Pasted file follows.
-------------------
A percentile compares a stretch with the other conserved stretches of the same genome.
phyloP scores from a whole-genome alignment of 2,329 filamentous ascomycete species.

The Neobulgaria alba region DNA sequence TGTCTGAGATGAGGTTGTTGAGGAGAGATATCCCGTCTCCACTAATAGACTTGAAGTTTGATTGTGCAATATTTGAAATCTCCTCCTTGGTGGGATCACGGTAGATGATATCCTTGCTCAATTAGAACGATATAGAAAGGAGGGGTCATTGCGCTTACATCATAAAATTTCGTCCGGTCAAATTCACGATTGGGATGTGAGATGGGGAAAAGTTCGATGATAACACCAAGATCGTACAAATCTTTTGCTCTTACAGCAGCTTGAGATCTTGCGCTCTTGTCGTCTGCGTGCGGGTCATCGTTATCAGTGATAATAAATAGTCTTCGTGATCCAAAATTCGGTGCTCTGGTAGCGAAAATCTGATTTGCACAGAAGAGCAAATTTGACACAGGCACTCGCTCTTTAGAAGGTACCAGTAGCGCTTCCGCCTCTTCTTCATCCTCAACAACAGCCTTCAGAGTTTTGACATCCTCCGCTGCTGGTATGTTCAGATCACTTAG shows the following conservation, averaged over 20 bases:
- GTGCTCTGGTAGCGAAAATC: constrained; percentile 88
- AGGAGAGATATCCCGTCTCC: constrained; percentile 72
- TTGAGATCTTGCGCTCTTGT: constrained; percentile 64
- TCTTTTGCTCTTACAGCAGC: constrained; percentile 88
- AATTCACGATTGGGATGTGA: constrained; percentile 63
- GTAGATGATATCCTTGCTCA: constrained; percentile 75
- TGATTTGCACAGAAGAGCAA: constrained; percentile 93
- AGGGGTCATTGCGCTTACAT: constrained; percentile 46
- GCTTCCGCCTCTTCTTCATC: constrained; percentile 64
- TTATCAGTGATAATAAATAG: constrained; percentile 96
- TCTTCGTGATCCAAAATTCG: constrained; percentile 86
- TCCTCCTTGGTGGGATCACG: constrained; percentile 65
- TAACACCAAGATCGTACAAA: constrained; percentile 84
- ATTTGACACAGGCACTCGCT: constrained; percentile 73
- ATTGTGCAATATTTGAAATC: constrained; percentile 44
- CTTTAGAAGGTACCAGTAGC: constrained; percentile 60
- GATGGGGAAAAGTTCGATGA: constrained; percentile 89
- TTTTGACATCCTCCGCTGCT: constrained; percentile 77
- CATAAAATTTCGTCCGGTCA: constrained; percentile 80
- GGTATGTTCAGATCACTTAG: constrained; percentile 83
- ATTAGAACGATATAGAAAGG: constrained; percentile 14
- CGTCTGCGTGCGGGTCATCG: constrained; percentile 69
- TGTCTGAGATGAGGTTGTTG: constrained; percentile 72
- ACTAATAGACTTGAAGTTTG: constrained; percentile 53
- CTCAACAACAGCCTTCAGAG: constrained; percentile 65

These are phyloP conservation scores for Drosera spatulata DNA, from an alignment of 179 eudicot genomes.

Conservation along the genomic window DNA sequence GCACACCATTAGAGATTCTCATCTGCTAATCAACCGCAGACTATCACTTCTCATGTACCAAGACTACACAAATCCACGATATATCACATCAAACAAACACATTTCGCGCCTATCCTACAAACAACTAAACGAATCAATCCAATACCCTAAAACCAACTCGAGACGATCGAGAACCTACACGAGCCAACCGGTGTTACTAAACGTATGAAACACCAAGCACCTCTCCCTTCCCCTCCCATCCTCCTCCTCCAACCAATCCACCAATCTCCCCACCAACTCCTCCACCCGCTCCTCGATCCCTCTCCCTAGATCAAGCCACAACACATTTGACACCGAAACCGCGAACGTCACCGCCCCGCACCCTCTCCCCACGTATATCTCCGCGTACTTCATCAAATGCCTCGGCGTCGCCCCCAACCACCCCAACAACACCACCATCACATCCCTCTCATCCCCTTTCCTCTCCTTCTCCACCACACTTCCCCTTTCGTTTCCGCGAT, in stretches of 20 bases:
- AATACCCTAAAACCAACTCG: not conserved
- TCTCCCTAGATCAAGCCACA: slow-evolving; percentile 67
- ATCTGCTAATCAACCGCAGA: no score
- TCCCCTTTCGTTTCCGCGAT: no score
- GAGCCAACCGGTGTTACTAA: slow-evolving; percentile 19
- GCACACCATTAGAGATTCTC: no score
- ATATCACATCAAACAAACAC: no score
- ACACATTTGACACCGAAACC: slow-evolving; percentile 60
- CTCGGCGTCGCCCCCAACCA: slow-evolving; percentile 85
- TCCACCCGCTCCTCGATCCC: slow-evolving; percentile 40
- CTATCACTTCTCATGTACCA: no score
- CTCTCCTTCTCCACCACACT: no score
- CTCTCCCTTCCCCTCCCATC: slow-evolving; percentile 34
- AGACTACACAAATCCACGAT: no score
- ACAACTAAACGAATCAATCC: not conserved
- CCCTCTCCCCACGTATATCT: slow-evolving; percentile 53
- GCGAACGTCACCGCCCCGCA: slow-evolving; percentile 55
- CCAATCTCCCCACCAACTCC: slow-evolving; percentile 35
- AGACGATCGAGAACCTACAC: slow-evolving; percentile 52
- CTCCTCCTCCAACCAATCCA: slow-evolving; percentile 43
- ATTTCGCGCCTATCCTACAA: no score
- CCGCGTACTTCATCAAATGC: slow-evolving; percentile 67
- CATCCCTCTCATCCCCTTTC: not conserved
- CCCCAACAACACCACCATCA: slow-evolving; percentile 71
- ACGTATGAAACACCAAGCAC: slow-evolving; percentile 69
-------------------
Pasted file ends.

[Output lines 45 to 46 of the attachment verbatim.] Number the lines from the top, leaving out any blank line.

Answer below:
- ACAACTAAACGAATCAATCC: not conserved
- CCCTCTCCCCACGTATATCT: slow-evolving; percentile 53